Earlier this month, another Signature business, Signature Living Residential, was hit by a winding-up petition by one its creditors.

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I see several issues here for Lawrence.

First up, 3.27% profit before tax doesn’t represent “incredible profits.”

Second, Lawrence’s unique sales model has been crafted by his in-house team and isn’t something that the large branded operators would want to go near – their models being based on very different (also proven) sales channels. Add the fact that the hotels enjoy a unique decor suited to their respective markets and the refurbishment costs to bring them in line with brand standards for someone like IHG would be huge – particularly when set against last year’s profits.

So if the chains aren’t going to buy them, who will? It would need a classic entrepreneur cut out of Lawrence’s mould to do that but such people are thin on the ground. And that valuation multiple looks extremely toppy, to put it kindly.

One to watch, for sure, but I wish Lawrence well.

By Sceptical

The Shankly roof extension is undoubtedly atrocious, but Lawrence Kenwright is fundamentally a good guy – wish Signature well with their future ventures.

By Goodfellas

Good luck with the DD

By Mikes mate

Hopefully they can spend any sales proceeds actually putting a roof on 60 Old Hall Street after it has been open to the elements for a year and half, and finishing the scheme.

By Pete

£57m to £51m in the space of a few months?… If anyone was mulling in May, it sounds like they were lucky. What will be the asking price in a year??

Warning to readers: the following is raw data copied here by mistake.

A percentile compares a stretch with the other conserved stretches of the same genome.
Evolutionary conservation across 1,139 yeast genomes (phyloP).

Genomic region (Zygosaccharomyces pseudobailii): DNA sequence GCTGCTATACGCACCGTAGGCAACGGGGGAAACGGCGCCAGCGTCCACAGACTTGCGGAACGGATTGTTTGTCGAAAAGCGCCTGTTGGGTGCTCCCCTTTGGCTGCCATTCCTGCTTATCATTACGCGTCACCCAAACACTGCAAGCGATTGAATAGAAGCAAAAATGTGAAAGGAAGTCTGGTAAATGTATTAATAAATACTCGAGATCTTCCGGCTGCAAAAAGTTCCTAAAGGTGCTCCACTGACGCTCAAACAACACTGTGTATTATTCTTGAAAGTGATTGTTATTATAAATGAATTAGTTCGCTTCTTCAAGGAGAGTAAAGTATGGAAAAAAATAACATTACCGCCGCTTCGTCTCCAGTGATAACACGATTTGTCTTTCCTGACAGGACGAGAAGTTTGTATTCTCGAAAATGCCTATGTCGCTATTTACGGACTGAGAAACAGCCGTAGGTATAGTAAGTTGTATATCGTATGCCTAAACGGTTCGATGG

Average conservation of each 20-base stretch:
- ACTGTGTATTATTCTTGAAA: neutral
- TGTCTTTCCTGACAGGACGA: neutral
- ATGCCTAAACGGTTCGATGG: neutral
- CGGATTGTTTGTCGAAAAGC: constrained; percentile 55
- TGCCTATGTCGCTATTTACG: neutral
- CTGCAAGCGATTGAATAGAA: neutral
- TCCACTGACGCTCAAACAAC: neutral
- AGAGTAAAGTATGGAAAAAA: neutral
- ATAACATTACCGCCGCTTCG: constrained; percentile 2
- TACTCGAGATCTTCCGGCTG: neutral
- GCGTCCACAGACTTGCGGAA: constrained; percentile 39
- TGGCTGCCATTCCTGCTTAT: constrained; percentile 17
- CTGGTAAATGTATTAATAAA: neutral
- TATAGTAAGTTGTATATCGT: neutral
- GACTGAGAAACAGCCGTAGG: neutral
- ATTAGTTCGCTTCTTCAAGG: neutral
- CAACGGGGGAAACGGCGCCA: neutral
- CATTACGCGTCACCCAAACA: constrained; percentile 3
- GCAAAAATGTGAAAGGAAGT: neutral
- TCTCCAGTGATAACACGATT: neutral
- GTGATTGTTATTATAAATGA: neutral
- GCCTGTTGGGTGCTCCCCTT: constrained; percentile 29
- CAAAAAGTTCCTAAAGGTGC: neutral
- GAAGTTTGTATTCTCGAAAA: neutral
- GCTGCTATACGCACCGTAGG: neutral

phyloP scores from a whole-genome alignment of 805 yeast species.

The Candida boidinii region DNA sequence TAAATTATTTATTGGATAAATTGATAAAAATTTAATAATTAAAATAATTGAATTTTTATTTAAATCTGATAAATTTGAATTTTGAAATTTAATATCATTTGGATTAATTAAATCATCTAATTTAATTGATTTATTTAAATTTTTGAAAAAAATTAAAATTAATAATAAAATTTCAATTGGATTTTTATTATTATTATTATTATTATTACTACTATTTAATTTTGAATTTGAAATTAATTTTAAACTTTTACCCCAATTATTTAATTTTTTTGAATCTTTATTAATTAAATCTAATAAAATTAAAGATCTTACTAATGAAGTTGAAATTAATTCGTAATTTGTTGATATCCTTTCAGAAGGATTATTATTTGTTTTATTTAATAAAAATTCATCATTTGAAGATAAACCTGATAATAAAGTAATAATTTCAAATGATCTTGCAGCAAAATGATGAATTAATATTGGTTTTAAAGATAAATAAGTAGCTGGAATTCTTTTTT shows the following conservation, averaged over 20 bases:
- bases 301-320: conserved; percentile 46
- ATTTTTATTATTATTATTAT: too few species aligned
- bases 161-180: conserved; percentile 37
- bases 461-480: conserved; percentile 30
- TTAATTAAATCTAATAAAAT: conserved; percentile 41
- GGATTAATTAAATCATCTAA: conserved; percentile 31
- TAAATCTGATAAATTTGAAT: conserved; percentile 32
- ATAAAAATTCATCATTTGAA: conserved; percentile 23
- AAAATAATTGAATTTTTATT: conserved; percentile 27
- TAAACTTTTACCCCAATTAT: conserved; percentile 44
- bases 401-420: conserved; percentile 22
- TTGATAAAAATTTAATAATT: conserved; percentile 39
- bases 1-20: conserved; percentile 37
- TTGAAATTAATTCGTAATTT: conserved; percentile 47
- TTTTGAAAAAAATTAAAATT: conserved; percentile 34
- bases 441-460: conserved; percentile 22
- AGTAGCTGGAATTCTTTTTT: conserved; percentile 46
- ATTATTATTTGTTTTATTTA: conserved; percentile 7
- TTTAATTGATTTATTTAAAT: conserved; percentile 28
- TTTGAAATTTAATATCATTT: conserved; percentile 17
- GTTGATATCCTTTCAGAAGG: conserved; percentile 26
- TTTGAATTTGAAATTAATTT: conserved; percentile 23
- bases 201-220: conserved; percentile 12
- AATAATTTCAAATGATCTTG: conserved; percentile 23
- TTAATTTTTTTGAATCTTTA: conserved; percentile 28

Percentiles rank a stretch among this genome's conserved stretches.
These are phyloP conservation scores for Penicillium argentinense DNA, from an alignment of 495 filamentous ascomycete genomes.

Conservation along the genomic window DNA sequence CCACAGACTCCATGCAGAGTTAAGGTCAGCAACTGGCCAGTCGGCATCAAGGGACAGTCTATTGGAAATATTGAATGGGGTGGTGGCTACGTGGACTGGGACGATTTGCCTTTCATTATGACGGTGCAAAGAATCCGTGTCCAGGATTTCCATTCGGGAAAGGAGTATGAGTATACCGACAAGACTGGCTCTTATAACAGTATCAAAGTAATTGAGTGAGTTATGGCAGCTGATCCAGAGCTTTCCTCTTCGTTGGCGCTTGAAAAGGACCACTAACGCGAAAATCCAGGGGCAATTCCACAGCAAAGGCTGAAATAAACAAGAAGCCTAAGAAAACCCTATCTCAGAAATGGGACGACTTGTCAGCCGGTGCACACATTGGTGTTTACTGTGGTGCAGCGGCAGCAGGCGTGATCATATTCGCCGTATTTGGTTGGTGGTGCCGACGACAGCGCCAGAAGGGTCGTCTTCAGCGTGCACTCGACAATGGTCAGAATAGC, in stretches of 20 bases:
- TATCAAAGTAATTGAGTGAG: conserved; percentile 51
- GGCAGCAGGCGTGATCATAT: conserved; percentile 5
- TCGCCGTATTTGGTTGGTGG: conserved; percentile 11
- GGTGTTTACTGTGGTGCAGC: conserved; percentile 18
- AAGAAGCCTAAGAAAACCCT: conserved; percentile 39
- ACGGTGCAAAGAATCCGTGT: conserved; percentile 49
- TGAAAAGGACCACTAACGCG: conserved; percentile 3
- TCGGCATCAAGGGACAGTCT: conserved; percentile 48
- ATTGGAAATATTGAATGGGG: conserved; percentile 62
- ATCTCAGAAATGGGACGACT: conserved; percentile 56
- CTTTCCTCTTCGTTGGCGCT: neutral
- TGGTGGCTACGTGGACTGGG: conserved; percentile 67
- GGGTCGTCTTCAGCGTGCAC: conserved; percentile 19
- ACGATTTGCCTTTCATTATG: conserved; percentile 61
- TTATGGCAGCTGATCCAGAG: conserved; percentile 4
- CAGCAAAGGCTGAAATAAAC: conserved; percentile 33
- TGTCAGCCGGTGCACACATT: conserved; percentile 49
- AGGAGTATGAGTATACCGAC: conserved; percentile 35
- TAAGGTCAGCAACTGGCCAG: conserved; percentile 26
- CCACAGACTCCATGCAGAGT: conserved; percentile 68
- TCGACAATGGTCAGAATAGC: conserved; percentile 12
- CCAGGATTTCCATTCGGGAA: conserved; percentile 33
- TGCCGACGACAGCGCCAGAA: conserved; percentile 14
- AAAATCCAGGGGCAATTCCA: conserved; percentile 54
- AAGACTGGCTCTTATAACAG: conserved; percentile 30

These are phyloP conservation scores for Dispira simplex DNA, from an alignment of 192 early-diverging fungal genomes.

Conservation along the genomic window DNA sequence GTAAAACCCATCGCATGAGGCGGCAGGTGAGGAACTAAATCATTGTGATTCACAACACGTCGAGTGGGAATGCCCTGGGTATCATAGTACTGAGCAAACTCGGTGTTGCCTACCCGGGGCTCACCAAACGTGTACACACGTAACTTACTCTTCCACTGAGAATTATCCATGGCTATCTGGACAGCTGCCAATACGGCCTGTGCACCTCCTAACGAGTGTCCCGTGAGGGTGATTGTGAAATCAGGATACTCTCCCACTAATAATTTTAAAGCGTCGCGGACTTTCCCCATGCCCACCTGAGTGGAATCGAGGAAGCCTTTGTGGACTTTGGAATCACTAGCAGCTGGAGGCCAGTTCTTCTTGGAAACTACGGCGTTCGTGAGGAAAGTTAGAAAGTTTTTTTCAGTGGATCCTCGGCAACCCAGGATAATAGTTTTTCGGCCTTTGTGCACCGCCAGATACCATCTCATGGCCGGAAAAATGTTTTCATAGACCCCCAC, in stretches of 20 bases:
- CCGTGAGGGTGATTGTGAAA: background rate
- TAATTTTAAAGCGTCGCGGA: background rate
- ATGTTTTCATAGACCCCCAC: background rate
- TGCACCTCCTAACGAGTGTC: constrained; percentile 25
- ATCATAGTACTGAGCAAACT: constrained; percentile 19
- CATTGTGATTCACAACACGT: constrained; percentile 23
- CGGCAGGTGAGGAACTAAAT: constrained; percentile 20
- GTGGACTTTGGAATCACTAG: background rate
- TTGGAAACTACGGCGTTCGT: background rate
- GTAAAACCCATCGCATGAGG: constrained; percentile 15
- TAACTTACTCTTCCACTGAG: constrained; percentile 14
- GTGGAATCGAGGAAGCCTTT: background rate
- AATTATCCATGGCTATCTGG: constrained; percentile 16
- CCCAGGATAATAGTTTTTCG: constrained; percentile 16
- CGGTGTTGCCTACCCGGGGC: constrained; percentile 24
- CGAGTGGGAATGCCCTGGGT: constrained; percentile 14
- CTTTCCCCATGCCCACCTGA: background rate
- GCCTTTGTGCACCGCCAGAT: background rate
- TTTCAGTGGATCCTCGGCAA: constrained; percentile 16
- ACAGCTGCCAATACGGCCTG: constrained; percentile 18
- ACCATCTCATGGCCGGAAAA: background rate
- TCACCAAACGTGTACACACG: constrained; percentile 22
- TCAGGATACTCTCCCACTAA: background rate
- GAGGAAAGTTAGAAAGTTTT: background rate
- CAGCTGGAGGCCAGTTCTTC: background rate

I wonder what happens if no buyer comes forth at all.

By Mann

If Kenwright/Signature carries on as is, these will be available in a fire sale soon enough.
Investment relations are at an all time low, with the company’s reputation in tatters. Everything is mortgaged up to the hilt.
Serious investors are sitting tight and watching.

By CarlM

How on earth people have been living in 60 Old Hall Street for 18 months without a roof is shocking. Real blight on the commercial district. There once was an ugly duckling and then it became roadkill?

By Mikes mate

No chance of these valuations converting to cash. Robin Hood Kenwright will come up wanting as usual.

By Bobbie

Hopefully this frees up funds to save 60 Old Hall Street that has turned into our monstrous carbuncle with a few new windows and no roof. It’s fair to say I have seen more people working on our new kitchen than on this building. Sitting at the heart of our ‘business district’ it’s an embarrassment.

By Rufus Arflat

Very simple. EBITD x 7 gives you the max value. Could be maybe 10 if the brand has a premium. You just can’t beat these principles on a debt funded purchase. If it were an institutional lease then maybe 6% yield but that’s talking prime location and Travelodge or similar.
What’s the deal at Pall Mall with Leornado. That will give a market benchmark

By Anonymous

No mention of the Signature Cruises that were due to start this summer either…I assume that ship has sailed too

By Capt Pugwash